The fermentation processes cause the contents of a septic tank to be anaerobic with a low redox potential, which keeps phosphate in a soluble and thus mobilized form. Because phosphate can be the limiting nutrient for plant growth in many ecosystems, the discharge from a septic tank into the environment can trigger prolific plant growth including algal blooms which can also include blooms of potentially toxic cyanobacteria.
Soil capacity to retain phosphorus is large compared with the load through a normal residential septic tank. An exception occurs when septic drain fields are located in sandy or coarser soils on property adjoining a water body. Because of limited particle surface area, these soils can become saturated with phosphate. Phosphate will progress beyond the treatment area, posing a threat of eutrophication to surface waters.
In areas with high population density, groundwater pollution levels often exceed acceptable limits. Some small towns are facing the costs of building very expensive centralized wastewater treatment systems because of this problem, owing to the high cost of extended collection systems.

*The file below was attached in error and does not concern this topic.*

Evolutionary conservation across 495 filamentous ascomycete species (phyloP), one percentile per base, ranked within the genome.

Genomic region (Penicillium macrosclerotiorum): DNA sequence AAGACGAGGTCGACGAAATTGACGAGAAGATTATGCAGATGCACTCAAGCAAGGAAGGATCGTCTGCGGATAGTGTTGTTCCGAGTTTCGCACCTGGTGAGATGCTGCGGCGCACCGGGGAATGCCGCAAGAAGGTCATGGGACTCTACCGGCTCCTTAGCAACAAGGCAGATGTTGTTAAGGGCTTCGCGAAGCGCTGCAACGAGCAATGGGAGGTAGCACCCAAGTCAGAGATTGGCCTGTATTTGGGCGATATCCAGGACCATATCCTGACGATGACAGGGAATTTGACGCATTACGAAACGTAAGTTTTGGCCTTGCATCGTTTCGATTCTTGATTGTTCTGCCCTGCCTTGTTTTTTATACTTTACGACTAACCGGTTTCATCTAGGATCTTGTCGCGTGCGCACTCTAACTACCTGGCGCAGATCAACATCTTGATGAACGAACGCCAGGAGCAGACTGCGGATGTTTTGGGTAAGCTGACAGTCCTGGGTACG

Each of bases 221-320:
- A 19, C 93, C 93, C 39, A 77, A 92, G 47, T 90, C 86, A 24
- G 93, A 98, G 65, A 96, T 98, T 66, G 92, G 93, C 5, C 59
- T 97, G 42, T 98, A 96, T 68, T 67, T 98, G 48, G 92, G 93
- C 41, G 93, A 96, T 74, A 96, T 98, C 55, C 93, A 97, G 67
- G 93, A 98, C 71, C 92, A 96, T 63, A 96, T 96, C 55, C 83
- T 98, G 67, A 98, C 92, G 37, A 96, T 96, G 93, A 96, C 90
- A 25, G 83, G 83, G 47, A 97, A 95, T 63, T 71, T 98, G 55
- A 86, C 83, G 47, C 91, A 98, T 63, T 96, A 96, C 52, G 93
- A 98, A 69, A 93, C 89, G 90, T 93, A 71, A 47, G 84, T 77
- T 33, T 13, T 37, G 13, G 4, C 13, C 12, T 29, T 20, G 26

To slow development, building moratoriums and limits on the subdivision of property are often imposed. Ensuring existing septic tanks are functioning properly can also be helpful for a limited time, but becomes less effective as a primary remediation strategy as population density increases.
Trees in the vicinity of a concrete septic tank have the potential to penetrate the tank as the system ages and the concrete begins to develop cracks and small leaks. Tree roots can cause serious flow problems due to plugging and blockage of drain pipes, but the trees themselves tend to grow extremely vigorously due to the continuous influx of nutrients into the septic system.